I’m not saying the current structure of the criminal trial isn’t by and large doing what it ought to do. I have faith in its general effectiveness but like all systems it has to change with the times. We could do better in the way we treat victims, witnesses and juries. Judges and lawyers are paid for their part in the process and have control over their diary. I think we need to give more consideration to the way the process affects the lives of the members of the public who are drawn in by chance and accident. Why doesn’t our system allow them to give their evidence when it is convenient to them and not when the legal professionals have fixed some dates in their diary that suits them?”

Lord Carloway suggests giving more consideration to the convenience of the witnesses may address some of the disruptions to prolong cases at inconvenience to all parties and at expense to court budgets: “Adjournments and postponements were not common features in the Victorian age but times have changed. Now trial diets are continued 3, 4 or 5 times when a witness or even the accused fails to turn up. Waiting time, which is fundamentally wasted time, is inherent and endemic in the current system and impedes rather than ensures justice in many cases.”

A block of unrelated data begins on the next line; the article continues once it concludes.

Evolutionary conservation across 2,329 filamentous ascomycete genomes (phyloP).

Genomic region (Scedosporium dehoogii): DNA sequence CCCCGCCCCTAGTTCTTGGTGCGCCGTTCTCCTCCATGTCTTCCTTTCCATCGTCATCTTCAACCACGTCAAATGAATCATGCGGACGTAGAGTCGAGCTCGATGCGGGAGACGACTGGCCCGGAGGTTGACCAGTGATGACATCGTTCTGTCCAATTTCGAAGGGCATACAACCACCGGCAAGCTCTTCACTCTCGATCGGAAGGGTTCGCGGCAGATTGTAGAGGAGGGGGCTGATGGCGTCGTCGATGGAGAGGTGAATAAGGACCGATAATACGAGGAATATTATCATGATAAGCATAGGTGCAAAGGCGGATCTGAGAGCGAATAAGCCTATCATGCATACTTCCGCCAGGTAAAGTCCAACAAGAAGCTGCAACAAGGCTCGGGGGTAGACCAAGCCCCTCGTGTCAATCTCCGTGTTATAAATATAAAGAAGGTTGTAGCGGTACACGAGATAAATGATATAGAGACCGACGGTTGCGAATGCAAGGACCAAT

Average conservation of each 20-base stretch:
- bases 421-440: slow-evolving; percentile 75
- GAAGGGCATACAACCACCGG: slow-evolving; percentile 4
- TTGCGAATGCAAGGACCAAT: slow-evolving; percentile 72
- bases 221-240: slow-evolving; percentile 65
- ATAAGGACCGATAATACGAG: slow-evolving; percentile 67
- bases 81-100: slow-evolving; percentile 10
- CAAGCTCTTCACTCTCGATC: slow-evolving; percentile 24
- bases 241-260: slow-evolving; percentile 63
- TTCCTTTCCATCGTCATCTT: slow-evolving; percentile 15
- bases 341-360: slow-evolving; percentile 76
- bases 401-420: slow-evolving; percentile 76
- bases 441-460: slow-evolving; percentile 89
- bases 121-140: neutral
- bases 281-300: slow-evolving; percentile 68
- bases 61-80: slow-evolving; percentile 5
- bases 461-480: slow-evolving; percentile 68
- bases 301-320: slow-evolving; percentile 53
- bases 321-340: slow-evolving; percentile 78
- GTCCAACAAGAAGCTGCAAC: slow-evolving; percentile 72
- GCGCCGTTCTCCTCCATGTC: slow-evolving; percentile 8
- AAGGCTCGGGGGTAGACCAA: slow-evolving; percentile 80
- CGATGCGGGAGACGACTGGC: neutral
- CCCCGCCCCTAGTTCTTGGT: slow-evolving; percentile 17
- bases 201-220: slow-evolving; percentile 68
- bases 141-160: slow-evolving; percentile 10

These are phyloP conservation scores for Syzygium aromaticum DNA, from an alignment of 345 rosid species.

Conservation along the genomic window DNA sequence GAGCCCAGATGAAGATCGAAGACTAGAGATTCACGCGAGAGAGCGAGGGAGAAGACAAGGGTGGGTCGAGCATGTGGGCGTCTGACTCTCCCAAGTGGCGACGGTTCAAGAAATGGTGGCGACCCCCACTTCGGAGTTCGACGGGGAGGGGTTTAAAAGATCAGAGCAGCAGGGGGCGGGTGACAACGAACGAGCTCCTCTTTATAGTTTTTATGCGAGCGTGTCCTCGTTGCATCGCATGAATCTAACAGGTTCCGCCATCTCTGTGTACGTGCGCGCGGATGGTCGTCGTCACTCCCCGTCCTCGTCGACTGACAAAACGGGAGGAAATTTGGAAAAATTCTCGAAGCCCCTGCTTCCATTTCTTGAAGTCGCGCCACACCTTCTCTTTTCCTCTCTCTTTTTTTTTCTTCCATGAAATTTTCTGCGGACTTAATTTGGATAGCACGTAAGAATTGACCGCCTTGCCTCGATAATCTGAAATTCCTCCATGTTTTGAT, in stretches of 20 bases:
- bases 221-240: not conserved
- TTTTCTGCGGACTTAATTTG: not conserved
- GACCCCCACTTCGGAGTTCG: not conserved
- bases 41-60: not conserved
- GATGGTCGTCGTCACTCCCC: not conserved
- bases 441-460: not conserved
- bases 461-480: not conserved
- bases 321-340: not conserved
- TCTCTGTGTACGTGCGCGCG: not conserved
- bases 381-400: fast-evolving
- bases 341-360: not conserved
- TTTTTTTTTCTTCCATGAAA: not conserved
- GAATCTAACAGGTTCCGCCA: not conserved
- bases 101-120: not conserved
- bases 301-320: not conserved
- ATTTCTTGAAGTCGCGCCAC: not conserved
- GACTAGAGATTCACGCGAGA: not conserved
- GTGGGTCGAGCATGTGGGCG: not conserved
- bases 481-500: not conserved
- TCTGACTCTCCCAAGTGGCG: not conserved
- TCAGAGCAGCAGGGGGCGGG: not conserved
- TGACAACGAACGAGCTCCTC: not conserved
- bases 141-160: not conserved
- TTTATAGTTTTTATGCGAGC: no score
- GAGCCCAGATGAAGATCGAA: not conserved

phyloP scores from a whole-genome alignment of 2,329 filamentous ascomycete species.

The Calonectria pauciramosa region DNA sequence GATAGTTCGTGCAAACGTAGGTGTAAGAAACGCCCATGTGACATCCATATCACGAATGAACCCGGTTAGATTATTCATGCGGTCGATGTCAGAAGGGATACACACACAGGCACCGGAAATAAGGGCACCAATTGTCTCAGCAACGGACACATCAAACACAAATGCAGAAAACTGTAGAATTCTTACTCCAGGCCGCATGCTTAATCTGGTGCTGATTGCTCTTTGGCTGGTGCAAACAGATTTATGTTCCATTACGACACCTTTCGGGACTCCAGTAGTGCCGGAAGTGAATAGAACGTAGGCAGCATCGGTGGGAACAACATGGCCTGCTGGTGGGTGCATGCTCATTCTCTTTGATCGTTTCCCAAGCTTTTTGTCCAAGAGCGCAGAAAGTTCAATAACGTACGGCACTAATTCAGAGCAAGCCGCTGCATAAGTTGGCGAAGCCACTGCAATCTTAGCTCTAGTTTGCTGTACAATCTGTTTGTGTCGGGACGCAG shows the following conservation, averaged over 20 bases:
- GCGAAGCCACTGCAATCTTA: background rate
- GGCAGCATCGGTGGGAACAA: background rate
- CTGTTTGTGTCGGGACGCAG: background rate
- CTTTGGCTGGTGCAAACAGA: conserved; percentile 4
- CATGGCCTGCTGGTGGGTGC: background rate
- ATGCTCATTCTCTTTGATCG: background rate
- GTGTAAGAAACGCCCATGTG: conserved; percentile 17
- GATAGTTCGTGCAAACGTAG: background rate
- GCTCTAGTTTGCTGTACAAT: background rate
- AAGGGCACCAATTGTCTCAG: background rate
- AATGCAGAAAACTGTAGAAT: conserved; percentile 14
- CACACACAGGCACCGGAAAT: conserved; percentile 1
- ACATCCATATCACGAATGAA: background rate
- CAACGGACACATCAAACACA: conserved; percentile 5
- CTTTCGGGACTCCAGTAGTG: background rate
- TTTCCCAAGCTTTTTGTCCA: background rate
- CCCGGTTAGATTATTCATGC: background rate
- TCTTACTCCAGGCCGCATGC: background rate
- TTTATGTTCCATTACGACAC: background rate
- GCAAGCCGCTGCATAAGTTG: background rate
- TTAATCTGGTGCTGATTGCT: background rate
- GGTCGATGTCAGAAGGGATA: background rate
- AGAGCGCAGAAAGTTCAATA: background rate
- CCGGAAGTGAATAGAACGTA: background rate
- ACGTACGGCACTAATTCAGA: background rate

Lord Judge gave a speech at the end of last year saying that it is unsatisfactory that tens of thousands of children are called to give evidence and cross examined, sometimes for days, in court. Is that the best way of establishing the facts of their evidence? We are some years ahead in Scotland in that regard with the Children and Vulnerable Witnesses Act and the Victims and Witnesses Bill currently in Holyrood that allow for video-recording of  taking and testing of evidence ‘live’ but not necessarily at the same time as the rest of the trial. The video can be played to the trial.

The point I am making is that why should that not become the norm for all witnesses unless there is a strong reason for it to be done in court.”

Lord Carloway anticipates the predictable European Convention of Human Rights objection protecting the right to a fair trial. What, for example, about cross examination?